On this blog and in my scholarly articles, I have argued that a country's tax provisions should work to enhance democratic egalitarianism. Equity, not efficiency, is the primary yardstick by which we must measure our tax code. By helping ensure that resource allocation decreases gaps between the rich and the poor, tax policies can undergird democratic institutions that permit the polity to work together for a better society, developing human and financial capital to serve the well-being of all the residents.
In particular, I have argued that the estate tax belongs in the panoply of tax mechanisms used to redistribute resources. Death is an appropriate time for an accounting, since the entrepreneur who gathered those resources is no longer alive to make use of them. Redistribution reallocates those resources across all the people, rather than allowing them to become concentrated in the hands of people who have done nothing to generate the economic growth. If corporate ownership is passed intact at death, an ownership class arises that has no connection with the creative entrepreneurial spirit that founded the corporation even though that class controls vast amounts of corporate wealth. The ability to identify with the problems of the underprivileged becomes attenuated, and the poor become invisible, as the underprivileged were in pre-Katrina New Orleans.
With an estate tax in place, a mechanism exists to ameliorate with each passing generation, to some extent, the inequities of wealth concentration. The resources that would have become more consolidated in the hands of the privileged few can be made available to help people from all circumstances develop their potential and participate in the economic life.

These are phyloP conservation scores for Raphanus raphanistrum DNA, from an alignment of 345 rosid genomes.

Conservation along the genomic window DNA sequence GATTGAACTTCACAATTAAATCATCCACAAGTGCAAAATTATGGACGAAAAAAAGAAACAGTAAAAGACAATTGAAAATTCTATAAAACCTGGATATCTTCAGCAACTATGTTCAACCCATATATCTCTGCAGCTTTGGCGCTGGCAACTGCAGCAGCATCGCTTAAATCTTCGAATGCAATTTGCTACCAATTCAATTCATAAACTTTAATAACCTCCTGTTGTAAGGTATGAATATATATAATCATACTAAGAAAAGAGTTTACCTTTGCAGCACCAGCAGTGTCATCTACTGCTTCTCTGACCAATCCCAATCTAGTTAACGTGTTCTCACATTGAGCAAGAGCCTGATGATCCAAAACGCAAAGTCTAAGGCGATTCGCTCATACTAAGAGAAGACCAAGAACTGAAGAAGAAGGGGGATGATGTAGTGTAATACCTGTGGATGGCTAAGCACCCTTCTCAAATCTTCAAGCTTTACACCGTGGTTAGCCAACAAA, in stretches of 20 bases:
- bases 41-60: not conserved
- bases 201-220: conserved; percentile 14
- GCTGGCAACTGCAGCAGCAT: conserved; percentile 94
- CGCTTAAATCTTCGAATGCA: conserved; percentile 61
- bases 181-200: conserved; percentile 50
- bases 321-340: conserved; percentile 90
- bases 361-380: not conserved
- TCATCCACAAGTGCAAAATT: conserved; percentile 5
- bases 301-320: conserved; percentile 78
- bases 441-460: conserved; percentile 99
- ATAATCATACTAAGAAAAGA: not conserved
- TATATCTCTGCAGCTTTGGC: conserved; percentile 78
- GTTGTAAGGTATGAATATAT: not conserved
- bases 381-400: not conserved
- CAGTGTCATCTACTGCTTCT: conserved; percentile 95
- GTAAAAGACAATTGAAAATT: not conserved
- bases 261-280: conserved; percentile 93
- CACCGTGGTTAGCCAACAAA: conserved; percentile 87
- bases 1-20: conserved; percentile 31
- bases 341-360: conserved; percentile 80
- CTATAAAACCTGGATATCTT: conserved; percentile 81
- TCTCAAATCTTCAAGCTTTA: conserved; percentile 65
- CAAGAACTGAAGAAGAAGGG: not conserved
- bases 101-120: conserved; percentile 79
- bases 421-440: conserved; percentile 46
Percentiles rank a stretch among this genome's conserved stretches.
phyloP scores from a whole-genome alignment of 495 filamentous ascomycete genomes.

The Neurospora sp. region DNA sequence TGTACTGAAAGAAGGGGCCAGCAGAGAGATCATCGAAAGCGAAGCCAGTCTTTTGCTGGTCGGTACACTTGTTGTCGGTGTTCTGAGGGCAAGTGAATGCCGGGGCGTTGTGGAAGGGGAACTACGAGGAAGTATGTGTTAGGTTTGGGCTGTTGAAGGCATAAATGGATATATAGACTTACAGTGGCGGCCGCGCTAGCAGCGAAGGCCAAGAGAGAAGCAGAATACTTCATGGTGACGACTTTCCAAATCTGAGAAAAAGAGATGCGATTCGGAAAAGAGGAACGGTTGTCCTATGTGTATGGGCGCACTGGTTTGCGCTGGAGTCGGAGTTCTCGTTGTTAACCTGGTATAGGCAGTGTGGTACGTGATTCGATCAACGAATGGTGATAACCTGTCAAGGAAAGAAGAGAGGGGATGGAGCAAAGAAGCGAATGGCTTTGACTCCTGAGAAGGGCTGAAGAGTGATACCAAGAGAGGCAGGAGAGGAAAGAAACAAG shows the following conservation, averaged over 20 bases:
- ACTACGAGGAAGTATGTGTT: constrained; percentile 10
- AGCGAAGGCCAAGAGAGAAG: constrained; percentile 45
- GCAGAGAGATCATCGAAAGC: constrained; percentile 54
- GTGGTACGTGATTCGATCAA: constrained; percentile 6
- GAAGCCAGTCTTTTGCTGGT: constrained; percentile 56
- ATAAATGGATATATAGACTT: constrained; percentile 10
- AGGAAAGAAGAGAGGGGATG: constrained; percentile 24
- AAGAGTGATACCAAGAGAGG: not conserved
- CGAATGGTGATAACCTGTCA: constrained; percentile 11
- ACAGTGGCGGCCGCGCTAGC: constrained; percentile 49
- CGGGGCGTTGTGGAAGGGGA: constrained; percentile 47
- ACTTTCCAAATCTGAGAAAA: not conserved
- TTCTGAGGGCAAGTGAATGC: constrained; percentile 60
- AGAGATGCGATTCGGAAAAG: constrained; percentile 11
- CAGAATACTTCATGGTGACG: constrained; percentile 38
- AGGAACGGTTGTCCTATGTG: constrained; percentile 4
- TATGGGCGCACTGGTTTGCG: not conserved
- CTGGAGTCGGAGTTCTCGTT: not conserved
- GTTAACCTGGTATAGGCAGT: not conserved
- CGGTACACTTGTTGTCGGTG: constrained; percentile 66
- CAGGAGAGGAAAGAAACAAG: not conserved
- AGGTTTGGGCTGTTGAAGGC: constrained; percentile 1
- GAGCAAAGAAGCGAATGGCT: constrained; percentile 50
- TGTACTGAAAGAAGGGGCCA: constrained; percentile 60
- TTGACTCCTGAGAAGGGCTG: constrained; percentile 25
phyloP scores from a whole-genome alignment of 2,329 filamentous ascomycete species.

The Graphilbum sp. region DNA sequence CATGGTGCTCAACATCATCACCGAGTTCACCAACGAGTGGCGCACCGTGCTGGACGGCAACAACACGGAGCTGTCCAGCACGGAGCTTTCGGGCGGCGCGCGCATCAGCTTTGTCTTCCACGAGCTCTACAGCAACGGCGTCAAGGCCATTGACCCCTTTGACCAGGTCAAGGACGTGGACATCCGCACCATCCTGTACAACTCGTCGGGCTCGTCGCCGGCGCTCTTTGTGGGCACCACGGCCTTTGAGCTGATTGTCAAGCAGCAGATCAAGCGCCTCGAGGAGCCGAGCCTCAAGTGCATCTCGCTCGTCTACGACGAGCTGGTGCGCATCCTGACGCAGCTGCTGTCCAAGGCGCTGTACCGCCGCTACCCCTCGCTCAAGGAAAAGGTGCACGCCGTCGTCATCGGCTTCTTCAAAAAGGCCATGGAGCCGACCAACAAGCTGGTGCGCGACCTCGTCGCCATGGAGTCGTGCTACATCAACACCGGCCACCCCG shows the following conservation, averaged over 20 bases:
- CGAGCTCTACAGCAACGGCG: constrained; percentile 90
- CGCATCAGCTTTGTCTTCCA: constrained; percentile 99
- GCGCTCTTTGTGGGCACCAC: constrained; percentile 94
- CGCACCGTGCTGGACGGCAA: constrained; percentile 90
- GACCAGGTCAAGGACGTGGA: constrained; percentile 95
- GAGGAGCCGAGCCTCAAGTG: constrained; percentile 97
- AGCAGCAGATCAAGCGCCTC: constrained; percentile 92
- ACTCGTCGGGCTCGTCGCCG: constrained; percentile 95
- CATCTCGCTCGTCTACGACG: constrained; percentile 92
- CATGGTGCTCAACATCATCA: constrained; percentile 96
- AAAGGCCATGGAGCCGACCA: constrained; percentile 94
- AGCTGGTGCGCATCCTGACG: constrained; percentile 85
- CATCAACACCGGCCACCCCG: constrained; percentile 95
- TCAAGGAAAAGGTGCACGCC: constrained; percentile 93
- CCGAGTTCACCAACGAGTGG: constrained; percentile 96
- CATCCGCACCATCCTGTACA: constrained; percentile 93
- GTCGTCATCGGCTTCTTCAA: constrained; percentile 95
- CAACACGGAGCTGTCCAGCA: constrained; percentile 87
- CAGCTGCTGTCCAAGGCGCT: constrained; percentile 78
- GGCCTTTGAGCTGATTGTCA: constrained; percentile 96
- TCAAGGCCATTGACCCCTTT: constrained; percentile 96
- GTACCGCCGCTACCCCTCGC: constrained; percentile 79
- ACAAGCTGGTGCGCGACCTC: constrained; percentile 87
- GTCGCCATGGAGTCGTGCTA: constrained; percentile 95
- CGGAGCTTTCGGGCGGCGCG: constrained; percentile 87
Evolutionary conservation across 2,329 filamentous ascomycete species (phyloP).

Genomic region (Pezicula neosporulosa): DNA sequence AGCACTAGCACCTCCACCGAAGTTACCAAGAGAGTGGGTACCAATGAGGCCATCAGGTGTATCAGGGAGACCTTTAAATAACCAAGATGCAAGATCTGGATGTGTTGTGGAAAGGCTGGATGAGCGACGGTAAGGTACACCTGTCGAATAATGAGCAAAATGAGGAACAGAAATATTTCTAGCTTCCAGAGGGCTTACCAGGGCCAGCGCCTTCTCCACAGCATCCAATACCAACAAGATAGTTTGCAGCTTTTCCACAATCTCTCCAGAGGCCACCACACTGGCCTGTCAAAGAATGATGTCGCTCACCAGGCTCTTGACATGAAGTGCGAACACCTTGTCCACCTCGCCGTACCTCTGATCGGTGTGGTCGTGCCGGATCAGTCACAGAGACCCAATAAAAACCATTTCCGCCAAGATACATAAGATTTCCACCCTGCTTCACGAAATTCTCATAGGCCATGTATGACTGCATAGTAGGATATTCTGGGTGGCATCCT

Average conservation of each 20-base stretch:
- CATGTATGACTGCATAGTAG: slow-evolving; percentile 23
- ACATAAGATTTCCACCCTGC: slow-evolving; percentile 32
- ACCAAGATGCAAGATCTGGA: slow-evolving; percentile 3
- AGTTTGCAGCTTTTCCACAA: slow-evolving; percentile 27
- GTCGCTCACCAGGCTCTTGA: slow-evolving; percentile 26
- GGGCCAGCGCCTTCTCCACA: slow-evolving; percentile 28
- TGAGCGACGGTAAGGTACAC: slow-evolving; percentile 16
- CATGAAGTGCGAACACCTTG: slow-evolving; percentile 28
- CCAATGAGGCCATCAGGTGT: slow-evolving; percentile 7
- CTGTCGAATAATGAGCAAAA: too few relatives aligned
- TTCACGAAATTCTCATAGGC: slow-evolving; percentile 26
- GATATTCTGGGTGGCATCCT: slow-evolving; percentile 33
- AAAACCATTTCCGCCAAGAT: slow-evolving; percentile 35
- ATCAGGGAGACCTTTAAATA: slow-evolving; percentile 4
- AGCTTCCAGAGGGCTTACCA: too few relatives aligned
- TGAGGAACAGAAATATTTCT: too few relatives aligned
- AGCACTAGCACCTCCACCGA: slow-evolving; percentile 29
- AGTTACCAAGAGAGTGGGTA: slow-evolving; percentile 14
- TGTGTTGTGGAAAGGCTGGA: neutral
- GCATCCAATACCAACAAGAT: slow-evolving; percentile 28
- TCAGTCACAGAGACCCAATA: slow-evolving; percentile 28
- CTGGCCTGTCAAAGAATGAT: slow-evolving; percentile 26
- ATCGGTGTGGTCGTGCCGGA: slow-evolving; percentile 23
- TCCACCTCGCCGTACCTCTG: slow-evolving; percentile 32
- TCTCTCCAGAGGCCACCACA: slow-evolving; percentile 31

The World Bank agrees with me, as noted in this description of its position on the use of inheritance taxes in developing countries. In the World Development Report 2006, the World Bank notes that
“Because heirs have not earned the wealth, taxing gifts, estates and inheritances is consistent with the report’s notion that predetermined circumstances should not affect a person’s life chance.”
It goes on to state that taxing inheritances helps distribute ownership of the corporate engines of the economy across society. An estate tax serves distributive justice by ensuring that the poorest among us have more of a chance for a decent life. It also serves economic efficiency by preventing the ossification that can come from passing control of corporations down through family dynasties. A policy that is right because it is fair is also likely to promote more efficient use of resources--estate taxation advances both equity and efficiency.
"[Such] a design that restricts transfer of control rights on corporations can be good for both equity and efficiency.”
Another argument frequently made in favor of a substantial estate tax for multi-millionaires is that the stable legal, economic, and social institutional environment provided by the state is a significant factor in any person's ability to amass a fortune. Consequently, it is appropriate that some accounting be made at death, to pay over to the state some portion of the fortune in recognition of the role of the state in making the fortune possible. Those funds then support human capital expansion for others, leading to a constantly rejuvenated economic entrepreneurship that promises a better life for all.
That argument was, interestingly, supported in the amicus brief in a case involving major research universities and the Solomon Amendment. As you may recall, the Solomon Amendment has been used by the military to claim that it has the right to ready access to universities for recruitment purposes if those universities receive any federal research grants.